Chaoyang Li posted on Wednesday, January 17, 2001 - 4:07 pm
We have a data set that contains about 2,200 subjects who were surveyed on cigarette use longitudinally for more than 10 years across 65 schools. First we are interested in looking at the growth trend at individual level and then we are interested in examining the differences of the slopes and intercepts across schools. A three-level growth modeling might be used for these purposes. By referring the examples in MPlus manual and the handout from the workshop, we wrote the following programs:
VARIABLE: NAMES ARE ID SCHID GROUP WNC6 WNC8 WNC9 WNC10 WNC11 WNC18 WNC21; MISSING is .; USEVAR = GROUP SCHID WNC6-WNC21; CLUSTER=SCHID;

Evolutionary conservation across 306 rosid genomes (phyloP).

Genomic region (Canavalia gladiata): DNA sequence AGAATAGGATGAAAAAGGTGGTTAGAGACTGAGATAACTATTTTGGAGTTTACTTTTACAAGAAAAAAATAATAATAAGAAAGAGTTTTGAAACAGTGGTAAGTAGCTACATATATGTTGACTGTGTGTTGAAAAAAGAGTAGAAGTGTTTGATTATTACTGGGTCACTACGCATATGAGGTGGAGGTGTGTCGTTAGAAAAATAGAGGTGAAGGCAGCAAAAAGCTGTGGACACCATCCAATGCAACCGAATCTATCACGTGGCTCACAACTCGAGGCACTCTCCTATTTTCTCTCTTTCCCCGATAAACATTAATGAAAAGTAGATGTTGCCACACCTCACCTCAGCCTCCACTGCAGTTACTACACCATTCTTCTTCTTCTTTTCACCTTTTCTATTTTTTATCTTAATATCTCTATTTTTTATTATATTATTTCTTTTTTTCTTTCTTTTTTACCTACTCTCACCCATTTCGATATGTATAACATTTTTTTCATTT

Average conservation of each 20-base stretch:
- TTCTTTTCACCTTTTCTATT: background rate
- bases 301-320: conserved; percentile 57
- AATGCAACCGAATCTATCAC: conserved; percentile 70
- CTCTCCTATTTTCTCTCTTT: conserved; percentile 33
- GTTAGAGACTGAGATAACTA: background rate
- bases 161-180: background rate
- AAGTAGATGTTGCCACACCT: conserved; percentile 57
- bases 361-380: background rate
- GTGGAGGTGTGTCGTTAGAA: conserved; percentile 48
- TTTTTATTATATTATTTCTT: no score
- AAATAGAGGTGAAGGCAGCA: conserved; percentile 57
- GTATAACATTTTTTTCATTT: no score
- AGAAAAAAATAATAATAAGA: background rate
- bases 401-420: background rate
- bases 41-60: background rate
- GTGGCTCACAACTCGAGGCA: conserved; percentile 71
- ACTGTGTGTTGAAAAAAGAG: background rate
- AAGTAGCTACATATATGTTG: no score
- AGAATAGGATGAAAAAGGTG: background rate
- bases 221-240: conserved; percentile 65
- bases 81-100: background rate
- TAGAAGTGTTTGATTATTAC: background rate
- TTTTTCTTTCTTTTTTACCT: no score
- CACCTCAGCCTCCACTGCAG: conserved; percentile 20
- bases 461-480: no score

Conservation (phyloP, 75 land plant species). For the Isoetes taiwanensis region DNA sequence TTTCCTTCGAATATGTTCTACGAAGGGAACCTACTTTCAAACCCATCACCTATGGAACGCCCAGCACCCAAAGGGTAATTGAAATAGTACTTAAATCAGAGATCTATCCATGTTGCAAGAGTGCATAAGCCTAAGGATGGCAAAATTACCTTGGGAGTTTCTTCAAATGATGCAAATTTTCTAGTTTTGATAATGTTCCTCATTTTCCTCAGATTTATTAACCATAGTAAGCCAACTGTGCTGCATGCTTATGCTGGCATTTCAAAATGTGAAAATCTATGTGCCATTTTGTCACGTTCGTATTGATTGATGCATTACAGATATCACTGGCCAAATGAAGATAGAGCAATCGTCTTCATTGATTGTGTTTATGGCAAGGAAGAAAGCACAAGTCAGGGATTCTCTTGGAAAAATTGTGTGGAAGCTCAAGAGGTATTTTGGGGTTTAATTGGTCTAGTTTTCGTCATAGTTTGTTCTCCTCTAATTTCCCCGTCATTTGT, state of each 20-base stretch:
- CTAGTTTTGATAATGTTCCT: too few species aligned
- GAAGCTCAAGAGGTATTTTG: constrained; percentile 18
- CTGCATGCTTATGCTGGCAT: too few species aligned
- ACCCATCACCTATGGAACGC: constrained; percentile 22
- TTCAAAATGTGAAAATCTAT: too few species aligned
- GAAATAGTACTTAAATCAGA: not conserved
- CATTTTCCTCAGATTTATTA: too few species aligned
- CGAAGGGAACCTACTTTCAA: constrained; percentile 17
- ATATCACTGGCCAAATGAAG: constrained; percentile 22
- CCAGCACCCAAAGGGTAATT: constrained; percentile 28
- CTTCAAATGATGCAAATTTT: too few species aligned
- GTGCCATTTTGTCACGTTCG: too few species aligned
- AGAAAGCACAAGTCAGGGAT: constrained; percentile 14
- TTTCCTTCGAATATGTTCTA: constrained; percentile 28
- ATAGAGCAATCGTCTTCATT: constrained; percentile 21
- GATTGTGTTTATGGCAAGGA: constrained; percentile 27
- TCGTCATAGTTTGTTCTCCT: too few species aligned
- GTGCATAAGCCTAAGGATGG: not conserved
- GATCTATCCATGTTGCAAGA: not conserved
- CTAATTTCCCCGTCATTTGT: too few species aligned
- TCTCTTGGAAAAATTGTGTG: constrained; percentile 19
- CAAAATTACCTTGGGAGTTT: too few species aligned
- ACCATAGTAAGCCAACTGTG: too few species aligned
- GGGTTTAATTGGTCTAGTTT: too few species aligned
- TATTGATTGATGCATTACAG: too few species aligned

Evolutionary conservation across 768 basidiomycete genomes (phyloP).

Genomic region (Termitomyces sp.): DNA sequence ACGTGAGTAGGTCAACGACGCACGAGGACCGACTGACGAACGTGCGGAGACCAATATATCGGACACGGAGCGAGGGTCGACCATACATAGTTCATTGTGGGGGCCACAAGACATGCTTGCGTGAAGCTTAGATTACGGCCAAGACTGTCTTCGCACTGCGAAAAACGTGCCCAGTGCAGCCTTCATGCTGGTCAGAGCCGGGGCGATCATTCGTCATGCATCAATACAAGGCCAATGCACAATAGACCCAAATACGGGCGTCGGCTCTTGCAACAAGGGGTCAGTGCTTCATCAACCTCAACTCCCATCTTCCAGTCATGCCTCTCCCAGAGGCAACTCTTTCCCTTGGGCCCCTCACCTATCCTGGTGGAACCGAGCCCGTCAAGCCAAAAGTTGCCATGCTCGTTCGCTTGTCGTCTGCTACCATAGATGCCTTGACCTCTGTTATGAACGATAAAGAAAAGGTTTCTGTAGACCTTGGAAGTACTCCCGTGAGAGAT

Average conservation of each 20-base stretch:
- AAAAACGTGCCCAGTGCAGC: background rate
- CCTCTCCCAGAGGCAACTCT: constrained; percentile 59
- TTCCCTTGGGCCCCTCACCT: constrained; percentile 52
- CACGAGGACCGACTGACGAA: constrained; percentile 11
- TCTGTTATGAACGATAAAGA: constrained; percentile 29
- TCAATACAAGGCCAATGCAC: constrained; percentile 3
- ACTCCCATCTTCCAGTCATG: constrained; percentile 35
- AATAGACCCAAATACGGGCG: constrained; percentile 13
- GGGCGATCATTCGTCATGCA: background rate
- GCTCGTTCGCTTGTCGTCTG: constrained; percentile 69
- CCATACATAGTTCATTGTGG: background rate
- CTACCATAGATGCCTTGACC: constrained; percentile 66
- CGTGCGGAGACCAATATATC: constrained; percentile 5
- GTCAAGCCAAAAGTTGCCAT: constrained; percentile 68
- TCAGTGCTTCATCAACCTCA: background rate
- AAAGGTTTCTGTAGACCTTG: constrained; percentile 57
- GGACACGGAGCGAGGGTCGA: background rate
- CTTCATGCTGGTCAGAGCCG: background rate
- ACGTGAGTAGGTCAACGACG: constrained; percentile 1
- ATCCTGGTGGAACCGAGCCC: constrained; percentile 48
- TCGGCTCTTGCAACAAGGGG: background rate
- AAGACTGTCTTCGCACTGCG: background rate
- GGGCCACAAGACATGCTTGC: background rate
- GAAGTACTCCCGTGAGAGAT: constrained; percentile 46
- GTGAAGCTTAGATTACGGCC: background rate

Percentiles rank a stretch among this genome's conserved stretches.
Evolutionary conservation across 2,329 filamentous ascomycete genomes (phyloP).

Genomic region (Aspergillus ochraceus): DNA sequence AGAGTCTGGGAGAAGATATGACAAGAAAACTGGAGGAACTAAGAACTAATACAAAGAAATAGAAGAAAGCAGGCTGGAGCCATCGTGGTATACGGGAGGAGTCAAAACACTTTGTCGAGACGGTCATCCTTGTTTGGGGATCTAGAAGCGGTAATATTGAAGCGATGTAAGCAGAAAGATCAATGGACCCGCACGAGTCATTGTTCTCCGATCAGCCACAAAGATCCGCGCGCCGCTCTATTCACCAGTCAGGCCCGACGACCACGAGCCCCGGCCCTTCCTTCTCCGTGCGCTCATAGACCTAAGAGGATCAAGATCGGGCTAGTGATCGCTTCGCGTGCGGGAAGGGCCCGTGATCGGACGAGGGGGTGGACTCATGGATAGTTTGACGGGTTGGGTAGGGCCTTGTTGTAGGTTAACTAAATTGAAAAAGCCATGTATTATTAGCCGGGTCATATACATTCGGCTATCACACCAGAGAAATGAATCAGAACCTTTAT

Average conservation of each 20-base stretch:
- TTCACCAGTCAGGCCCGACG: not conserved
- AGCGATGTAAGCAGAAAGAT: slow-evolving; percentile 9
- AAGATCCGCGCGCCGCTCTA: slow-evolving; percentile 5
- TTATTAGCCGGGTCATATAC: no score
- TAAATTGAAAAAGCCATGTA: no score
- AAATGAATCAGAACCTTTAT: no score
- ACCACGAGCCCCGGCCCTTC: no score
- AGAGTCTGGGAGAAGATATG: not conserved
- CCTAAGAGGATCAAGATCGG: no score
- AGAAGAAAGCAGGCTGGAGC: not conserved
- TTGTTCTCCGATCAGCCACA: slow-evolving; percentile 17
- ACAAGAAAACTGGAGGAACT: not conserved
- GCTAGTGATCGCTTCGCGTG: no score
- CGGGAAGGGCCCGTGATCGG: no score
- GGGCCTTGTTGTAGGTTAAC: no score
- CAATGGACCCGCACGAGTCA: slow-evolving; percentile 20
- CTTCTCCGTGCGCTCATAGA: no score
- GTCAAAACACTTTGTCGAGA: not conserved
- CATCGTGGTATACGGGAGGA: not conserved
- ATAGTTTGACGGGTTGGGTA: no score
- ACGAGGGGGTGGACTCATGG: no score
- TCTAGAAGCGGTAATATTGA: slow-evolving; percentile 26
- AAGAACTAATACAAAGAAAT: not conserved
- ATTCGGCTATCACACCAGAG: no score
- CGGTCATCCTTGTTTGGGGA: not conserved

ANALYSIS: TYPE = TWOLEVEL; ITERATIONS = 1200; ESTIMATOR = MLM;
THE SAMPLE COVARIANCE MATRIX FOR THE VARIABLES IN THE MODEL CANNOT BE INVERTED. THIS CAN OCCUR IF A VARIABLE HAS NO VARIATION OR IF TWO VARIABLES ARE PERFECTLY CORRELATED. CHECK YOUR DATA. *** FATAL ERROR
Could you please expain why the errors occured and how to modify the program?
This appears to be a problem with your data. It is most likely due to little variability on the between level. If you send the input and data to email@example.com, I can take a look at it.
Anonymous posted on Wednesday, July 10, 2002 - 7:05 am
I have data on 850 children attending about 300 different schools (about 3 kids per class) with about six waves of data collection. Is this too few children to estimate a multilevel growth curve? Also, if the children change schools during the course of the study, will this impact my ability to estimate a multi-level model?